The U.S. and the Philippines agree to a larger American military presence
STEVE INSKEEP, HOST:
Military analysts sometimes use this term - unsinkable aircraft carrier.
LEILA FADEL, HOST:
That's the term for an island in the Pacific where you can base planes or troops. The United States just obtained additional rights to an unsinkable aircraft carrier off the coast of China. Secretary of Defense Lloyd Austin is in Manila and said the U.S. gained access to four more military bases in the Philippines.
(SOUNDBITE OF ARCHIVED RECORDING)
LLOYD AUSTIN: America's commitment to the defense of the Philippines is ironclad. Our alliance makes both of our democracies more secure and helps uphold a free and open Indo-Pacific.
FADEL: Both countries are worried about China's growing influence.
INSKEEP: Our colleague Ashley Westerman is covering this story from Manila. Hey there, Ashley.
ASHLEY WESTERMAN, BYLINE: Hi, Steve.
INSKEEP: What exactly did the U.S. and the Philippines agree to?
WESTERMAN: So the deal today adds to the U.S. military's options if something were to happen in the region. And with these four bases, the U.S. now has access to nine bases here in the Philippines. And it's being done under what's called the Enhanced Defense Cooperation Agreement, or EDCA. And that was signed back in 2014. But it was stalled for years by former President Rodrigo Duterte, who chose to cozy up to Beijing rather than Washington.
WESTERMAN: Now, maritime affairs analyst Jay Batongbacal says this new agreement does not necessarily mean more U.S. boots on the ground.
JAY BATONGBACAL: EDCA provides mainly for the United States to be able to build infrastructure on Philippine military bases and also for pre-positioning of supplies and equipment.
WESTERMAN: And Batongbacal says over the years, it's become clear to many that a new arrangement was needed as China began asserting itself, becoming a threat to both the U.S. and the Philippines.
INSKEEP: Well, I know the Philippines have had tensions with China. But did either country say this is really aimed at China?
WESTERMAN: Well, they both took great pains to not say that. But analysts say this expanded footprint could help deter China from, one, taking action against self-governed Taiwan and, two, better help contain China in the South China Sea. And the South China Sea is a long-running issue between China and its neighbors. Southeast Asian countries say China has been making excessive claims to the South China Sea, basically claiming all of it. And the Chinese military have also been constructing bases in some of these contested waters for years.
And when it comes to Taiwan, China has also become increasingly aggressive, especially over the last year, with military exercises. And if you remember, when former Speaker of the House Nancy Pelosi visited Taiwan in August, China doubled down on exercises in the Taiwan Strait. And so all of these actions are making China's neighbors very nervous. And China has actually responded to the announcement today. A spokeswoman for the Chinese foreign ministry in a press conference accused the U.S. of exacerbating tension in the region and endangering regional peace and stability.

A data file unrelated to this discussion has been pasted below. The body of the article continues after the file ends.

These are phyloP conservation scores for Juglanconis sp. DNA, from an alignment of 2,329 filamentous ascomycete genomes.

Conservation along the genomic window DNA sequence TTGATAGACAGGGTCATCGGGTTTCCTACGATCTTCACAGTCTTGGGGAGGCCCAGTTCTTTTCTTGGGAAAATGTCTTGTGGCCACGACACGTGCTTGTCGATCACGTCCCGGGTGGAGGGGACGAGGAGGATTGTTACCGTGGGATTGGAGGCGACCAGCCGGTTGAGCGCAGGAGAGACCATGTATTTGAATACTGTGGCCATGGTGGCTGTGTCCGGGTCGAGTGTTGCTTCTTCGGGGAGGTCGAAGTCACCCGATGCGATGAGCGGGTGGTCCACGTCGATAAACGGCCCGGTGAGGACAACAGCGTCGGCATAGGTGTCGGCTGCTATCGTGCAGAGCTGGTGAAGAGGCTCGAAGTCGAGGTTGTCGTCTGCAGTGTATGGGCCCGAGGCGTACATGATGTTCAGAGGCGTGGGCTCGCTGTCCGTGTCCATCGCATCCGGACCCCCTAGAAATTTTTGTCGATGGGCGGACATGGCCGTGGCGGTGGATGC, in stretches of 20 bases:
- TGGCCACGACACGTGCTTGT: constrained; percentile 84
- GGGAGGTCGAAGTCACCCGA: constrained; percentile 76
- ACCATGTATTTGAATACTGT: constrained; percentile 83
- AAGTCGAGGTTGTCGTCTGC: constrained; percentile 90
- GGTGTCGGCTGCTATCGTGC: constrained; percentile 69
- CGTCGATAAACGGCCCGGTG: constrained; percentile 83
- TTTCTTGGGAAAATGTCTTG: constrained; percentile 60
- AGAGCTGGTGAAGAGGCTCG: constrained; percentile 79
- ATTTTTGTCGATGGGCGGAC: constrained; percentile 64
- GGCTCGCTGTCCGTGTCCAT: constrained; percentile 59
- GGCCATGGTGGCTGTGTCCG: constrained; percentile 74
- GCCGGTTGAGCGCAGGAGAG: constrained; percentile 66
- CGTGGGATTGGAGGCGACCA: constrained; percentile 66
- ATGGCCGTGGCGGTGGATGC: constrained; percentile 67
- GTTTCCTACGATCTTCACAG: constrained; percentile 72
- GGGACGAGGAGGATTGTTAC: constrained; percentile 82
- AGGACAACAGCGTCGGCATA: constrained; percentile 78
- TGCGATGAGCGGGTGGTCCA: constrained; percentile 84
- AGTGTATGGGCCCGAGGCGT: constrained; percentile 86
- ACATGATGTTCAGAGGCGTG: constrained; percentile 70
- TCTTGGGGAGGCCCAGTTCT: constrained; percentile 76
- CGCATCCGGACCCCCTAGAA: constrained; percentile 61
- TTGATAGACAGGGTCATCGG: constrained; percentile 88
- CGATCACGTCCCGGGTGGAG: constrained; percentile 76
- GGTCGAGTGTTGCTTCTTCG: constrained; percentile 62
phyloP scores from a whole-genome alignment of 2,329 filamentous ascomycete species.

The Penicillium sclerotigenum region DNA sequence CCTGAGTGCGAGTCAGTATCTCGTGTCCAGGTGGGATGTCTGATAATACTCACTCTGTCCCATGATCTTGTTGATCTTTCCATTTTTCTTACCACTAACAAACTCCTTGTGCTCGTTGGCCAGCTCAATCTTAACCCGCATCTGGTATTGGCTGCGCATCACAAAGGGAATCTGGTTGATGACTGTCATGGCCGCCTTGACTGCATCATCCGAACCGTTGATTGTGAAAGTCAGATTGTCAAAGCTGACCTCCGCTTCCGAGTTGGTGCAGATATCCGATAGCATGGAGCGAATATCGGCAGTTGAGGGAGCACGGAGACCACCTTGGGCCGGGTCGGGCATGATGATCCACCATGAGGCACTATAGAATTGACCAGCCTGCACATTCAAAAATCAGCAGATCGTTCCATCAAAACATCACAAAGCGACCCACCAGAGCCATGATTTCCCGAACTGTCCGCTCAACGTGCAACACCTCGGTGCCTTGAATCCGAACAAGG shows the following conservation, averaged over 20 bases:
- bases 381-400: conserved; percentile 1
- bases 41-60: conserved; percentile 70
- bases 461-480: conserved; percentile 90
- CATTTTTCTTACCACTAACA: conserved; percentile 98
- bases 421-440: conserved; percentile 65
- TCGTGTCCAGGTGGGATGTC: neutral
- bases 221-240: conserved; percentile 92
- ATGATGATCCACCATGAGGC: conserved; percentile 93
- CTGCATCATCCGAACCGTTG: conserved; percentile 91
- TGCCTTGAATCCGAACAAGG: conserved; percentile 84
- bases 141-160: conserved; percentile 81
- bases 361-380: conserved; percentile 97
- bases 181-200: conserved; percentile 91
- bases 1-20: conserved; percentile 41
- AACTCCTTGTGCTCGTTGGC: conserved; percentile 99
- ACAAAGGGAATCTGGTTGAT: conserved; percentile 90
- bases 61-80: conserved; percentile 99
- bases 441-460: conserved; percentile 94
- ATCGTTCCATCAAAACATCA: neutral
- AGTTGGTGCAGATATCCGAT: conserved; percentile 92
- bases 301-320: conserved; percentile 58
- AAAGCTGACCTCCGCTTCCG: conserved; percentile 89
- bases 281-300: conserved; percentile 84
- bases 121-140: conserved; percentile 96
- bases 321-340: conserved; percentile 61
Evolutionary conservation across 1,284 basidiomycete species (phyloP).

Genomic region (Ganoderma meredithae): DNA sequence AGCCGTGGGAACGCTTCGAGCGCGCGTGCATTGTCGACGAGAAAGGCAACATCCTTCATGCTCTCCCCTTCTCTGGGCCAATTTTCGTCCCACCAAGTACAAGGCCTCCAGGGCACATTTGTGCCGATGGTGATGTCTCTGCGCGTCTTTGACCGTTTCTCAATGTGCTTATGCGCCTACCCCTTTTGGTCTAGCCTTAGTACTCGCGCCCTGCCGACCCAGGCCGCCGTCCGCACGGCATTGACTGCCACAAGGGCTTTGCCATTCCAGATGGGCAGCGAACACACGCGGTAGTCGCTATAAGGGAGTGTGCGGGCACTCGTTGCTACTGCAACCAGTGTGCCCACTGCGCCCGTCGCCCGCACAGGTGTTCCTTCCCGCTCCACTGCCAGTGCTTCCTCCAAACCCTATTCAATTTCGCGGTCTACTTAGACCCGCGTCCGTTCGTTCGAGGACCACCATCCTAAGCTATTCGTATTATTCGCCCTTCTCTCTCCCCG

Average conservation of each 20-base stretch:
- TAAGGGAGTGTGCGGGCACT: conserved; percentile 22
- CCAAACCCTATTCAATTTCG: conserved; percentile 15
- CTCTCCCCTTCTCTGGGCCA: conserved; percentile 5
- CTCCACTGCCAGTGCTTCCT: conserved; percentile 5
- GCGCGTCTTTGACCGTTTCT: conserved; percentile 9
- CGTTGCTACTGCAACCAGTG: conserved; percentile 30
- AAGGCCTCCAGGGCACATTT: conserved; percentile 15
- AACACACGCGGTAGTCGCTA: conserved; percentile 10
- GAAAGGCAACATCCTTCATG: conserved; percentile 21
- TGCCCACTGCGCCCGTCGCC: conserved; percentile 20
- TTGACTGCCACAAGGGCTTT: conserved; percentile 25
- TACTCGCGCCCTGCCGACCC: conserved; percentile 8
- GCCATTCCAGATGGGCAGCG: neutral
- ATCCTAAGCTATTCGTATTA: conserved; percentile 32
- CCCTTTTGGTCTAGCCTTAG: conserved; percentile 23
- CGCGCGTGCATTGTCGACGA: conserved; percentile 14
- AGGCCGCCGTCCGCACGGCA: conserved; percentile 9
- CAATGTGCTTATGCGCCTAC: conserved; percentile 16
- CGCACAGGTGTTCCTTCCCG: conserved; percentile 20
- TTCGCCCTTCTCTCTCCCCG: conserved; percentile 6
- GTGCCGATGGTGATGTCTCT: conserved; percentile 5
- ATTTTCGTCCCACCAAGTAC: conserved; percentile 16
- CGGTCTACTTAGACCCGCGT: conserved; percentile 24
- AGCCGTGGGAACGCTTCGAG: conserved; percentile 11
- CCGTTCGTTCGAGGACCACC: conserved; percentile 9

INSKEEP: What do Filipinos think about all this?
WESTERMAN: So many Filipinos are wary about allowing more U.S. military personnel here. Remember, the Philippines used to be a colony of the U.S. And even though the last U.S. bases were gone by 1992, U.S. troops continue to rotate through here for military exercises and such. And there have been ongoing issues with U.S. military servicemen and abuses of local women and the LGBTQ community. The most notable case of that is Jennifer Laude, a trans women killed by a U.S. Marine in 2014. Now, that Marine was convicted of murder here in the Philippines, but he was pardoned by former President Duterte and allowed to return to the U.S. And so many Filipinos believe that he was pardoned after the government was pressured by the U.S. military. So between this and the U.S.' colonial history, a lot of Filipinos are nervous about a bigger U.S. footprint here. But they're also nervous about Chinese expansion as well.
INSKEEP: That's our colleague, Ashley Westerman, reporting from Manila. Ashley, always a pleasure talking with you.
WESTERMAN: Thank you.
NPR transcripts are created on a rush deadline by an NPR contractor. This text may not be in its final form and may be updated or revised in the future. Accuracy and availability may vary. The authoritative record of NPR’s programming is the audio record.